As a film about a person never at ease with himself, Roadrunner: A Film about Anthony Bourdain sketches a compelling if depressing picture of a man who at first didn’t have it all and was unhappy, and then did have it all and was still unhappy.
Bourdain died in 2018 and had been famous since the publication of his 2000 memoir Kitchen Confidential turned him into a celebrity at a global level. “It was literally overnight,” he remembers in archive footage, and Roadrunner begins his story more or less about there, barely touching on his years as a heroin addict, a vital piece of the Bourdain jigsaw.
And so, merely alluding to the bookish child with a rebellious streak who’d wound up a junkie in New York – the “no footage, no story” aspect of the film reflects the fact that it’s produced by the people who made Bourdain’s TV shows – the story picks up the threads as Kitchen Confidential propelled Bourdain into the limelight, in a sentence dispensing with the drugs (“I was done with that by 88”) and the career trajectory (“dishwasher to cook to chef”).
The unknown chef Bourdain, afire with what he’d seen on a trip to Japan, had banged out an email all about it to a writer friend back home. The friend showed the “sensational” email to his wife, a publisher. She asked Bourdain if he’d ever thought of writing a book. He said yes. Kitchen Confidential was born, and in a blink Brad Pitt is being talked of to play Bourdain in a movie adaptation. Bourdain is on Letterman. Oprah wants to talk to him. Craggily handsome, wiry like a rock star, a gifted speaker as well as writer, he’s feted on book tours. Bourdain gets the full treatment.
TV calls, and we learn from the TV people who called – Lydia Tenaglia and Chris Collins, who he remained with to the end – that he was a fast learner. “We’re fucked,” was their verdict when they first toured Japan with the too-quiet Bourdain on his first TV show, an adaptation of his second book, A Cook’s Tour. But by the gang hit Vietnam, Bourdain had worked out that what Tenaglia and Collins wanted from him was not the real him but a version good for TV, a dish made from the ingredients he had at hand – he obliged.
Bourdain admitted he was never a great chef, but he was great at being this TV version of himself. Roadrunner runs through some of his defining moments – eating a live cobra heart on TV (“It pumps on the way down too” he reports), getting caught in a war in Lebanon in 2006, and later in the Congo, and many many shots of Bourdain walking, walking, walking the streets of whatever far-flung place they were all in that week. Other TV food/travel crossovers often feature chefs, but none of those presenters walk as much as Bourdain, or look as good doing it.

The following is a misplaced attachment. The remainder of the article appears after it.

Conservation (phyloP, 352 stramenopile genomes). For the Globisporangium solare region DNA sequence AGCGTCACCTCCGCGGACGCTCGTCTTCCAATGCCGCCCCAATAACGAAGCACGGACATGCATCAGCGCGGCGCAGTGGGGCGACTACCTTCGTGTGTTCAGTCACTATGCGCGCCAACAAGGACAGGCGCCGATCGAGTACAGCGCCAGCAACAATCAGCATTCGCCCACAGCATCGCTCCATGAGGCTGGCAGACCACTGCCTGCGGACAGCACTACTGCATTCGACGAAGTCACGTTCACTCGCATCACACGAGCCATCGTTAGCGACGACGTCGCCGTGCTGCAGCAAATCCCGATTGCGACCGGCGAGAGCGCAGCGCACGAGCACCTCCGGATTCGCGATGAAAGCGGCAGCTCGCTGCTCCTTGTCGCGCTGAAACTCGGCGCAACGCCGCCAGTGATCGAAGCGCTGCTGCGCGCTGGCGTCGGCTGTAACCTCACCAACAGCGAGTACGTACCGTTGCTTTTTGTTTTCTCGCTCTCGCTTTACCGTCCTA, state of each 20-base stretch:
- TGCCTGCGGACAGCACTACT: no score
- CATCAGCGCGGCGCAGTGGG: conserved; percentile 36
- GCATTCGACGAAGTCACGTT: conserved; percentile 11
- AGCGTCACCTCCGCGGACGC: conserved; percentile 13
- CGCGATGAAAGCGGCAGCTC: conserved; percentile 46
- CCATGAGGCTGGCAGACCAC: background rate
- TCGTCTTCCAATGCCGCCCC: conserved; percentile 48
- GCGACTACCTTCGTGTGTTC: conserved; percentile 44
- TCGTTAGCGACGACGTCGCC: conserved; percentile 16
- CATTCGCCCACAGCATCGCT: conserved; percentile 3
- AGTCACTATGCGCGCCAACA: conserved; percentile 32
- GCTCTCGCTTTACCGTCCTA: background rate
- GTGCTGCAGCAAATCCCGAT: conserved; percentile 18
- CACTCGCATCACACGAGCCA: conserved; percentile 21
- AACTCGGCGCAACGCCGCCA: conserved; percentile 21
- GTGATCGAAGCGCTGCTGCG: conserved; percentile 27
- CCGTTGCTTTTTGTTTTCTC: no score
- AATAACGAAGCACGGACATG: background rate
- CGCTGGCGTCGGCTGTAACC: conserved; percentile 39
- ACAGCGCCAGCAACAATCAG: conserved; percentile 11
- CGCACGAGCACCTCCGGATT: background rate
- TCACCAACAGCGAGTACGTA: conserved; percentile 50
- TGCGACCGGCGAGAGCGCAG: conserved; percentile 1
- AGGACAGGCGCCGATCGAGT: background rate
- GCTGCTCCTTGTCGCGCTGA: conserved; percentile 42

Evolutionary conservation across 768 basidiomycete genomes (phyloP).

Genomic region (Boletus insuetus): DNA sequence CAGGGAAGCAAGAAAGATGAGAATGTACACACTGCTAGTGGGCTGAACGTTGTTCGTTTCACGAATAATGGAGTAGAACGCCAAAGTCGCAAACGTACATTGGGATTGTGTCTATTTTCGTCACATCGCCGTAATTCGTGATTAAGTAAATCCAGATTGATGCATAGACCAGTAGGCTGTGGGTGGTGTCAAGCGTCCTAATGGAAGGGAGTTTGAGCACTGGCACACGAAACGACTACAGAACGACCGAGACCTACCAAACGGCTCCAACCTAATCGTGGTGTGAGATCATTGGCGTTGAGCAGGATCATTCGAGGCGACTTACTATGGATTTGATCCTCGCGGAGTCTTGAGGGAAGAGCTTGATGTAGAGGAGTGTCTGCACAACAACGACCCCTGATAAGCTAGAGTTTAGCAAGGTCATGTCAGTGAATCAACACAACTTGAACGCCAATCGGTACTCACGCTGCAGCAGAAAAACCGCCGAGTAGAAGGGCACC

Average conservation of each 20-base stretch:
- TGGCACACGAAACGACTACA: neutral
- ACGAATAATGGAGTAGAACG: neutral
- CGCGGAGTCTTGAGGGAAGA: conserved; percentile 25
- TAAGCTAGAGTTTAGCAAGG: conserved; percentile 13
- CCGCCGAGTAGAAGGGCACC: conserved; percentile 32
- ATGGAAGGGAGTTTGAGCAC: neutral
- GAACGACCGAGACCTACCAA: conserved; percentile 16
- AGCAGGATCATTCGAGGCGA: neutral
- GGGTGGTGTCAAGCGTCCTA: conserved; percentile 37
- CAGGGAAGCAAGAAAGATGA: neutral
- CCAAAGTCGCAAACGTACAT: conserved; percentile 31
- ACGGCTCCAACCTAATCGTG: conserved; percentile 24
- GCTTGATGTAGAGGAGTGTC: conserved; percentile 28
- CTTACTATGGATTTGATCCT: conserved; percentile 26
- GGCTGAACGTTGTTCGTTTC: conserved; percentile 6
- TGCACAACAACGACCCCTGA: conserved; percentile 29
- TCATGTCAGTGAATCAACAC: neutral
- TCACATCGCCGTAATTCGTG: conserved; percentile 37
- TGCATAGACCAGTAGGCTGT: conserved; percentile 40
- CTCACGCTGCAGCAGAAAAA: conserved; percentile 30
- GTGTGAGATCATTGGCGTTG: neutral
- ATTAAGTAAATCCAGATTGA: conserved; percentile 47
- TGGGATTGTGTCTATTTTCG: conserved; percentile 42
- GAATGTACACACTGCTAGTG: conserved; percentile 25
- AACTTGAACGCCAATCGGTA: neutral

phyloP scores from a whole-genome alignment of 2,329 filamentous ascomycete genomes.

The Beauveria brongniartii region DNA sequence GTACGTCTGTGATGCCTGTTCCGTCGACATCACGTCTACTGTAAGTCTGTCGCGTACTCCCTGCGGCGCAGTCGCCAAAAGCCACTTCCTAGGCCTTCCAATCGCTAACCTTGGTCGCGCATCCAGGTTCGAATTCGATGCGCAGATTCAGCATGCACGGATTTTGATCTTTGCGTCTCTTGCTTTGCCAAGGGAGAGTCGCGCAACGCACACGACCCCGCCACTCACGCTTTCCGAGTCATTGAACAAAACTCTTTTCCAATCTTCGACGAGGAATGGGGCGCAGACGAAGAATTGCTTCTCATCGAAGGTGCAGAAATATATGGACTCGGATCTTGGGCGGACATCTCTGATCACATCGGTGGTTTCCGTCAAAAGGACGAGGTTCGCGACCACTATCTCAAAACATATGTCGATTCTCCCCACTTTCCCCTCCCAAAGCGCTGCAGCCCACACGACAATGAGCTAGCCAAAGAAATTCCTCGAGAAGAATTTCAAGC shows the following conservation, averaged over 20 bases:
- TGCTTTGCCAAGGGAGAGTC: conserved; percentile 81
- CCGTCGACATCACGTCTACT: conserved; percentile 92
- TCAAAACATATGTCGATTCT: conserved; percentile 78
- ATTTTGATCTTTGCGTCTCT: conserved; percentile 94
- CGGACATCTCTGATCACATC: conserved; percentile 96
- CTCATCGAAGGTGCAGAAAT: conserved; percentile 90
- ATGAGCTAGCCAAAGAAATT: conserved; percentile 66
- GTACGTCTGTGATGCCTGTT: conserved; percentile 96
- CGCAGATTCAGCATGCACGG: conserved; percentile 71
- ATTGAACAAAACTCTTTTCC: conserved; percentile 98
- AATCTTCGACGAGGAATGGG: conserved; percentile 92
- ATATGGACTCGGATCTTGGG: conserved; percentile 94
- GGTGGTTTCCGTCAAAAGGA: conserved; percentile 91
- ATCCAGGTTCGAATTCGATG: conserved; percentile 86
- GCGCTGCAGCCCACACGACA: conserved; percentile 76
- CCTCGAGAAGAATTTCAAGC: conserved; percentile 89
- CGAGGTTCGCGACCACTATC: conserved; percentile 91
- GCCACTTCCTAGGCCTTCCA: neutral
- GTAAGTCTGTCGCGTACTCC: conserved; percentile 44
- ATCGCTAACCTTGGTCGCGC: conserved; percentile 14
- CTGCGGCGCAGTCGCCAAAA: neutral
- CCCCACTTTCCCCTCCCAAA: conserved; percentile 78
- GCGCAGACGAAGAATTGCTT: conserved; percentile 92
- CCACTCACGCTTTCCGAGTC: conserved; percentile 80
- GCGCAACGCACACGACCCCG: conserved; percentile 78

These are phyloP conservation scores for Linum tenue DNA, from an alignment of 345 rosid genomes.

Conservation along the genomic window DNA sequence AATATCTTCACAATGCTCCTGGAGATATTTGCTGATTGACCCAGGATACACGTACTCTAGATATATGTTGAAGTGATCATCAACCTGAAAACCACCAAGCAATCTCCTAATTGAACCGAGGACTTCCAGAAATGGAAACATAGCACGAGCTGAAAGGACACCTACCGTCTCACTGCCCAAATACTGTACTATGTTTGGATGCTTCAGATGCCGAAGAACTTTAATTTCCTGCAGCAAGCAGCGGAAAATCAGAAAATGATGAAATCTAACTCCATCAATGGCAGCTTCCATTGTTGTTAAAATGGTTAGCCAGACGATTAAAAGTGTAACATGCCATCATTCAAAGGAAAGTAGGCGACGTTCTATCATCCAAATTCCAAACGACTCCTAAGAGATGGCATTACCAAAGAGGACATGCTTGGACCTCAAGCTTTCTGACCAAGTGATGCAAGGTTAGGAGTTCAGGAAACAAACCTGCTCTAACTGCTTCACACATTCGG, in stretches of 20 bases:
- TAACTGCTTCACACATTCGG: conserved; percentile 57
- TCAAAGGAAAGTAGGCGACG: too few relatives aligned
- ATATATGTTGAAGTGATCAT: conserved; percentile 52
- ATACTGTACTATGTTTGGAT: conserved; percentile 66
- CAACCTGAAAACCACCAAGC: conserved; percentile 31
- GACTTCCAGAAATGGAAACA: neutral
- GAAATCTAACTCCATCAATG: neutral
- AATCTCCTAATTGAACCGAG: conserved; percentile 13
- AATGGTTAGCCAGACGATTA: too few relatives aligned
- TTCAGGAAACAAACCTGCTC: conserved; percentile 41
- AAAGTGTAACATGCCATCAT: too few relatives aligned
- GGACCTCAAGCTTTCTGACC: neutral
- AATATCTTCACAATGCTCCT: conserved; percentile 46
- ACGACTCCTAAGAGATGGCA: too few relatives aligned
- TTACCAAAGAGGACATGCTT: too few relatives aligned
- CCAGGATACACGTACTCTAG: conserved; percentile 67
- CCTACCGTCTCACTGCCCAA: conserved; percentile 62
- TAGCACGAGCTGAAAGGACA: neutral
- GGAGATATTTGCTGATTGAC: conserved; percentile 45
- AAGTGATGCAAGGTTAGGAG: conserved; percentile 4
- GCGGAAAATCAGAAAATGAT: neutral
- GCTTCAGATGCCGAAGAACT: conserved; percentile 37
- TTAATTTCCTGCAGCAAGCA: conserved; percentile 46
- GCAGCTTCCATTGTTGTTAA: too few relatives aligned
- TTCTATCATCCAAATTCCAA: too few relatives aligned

This is all interwoven with footage from his private life. Marriage number one gives way under the pressure of the fame. He meets Ottavia, another tough, feisty, big-hearted woman and marries her, is surprised to find himself a father for the first time aged 41. Married life suits him in the way it suits all road warriors, as an idealised place to return to and then depart from. The marriage had finished long before Bourdain and Ottavia got divorced. Restless.
And then on to his relationship with Asia Argento, a rocker and a rebel like him, a fellow restless soul. There is some tutting and many a hint of a head shaken in sorrow here from his long-term friends and colleagues but on the whole it’s what’s not said about Argento that’s more telling than what is: silence. This is boggy terrain – while she was with Bourdain, Argento accused Harvey Weinstein of rape from the stage at the Cannes film festival and was later herself accused of sexual harassement – and wisely this film stays a way back. Perhaps lawyers?
He dies, having hanged himself aged 61 shortly after Argento had turned up in a pap shot in a magazine, holding hands with some other man. Éric Ripert, a chef he admired who became a firm friend, was who found him.
Ripert will not speak about anything to do with the suicide in what seemed, to all concerned, like something that could so easily have not happened, if Bourdain, who we see in an almost funny montage of TV moments where he jokes about killing himself, had somehow weathered the storm.
But also, yes, the general surmise is that it was always on the cards.
This is a good film, if about 15 minutes too long, and it speaks to most of the right people (though neither his first wife, Nancy, nor Asia Argento), Bourdain’s brother Chris, longtime collaborators, road warriors like himself. Because there is a lot of footage of Bourdain himself, it’s almost as if he’s narrating his own life story at times. At others it threatens to tip into a documentary about the making of TV food/travelogues rather than a film about a character rooted in a hyper-romantic late-1970s zeitgeist, where the Ramones and Apocalypse Now both drink from the same well of rebellious druggy chic.
Bourdain remained an addict all is life. If it wasn’t drugs, it was cooking, or martial arts, or travelling and writing. He was restlessly energetic, always seeking the thing that would help him scratch an itch others didn’t seem to feel. Unease taken to the point of dis-ease. In a late clip on the windy beach in the New Jersey town where he grew up but couldn’t wait to leave, he shakes his head, looks around and asks – “What the hell was I so angry about. This was… you know… paradise.”
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© Steve Morrissey 2021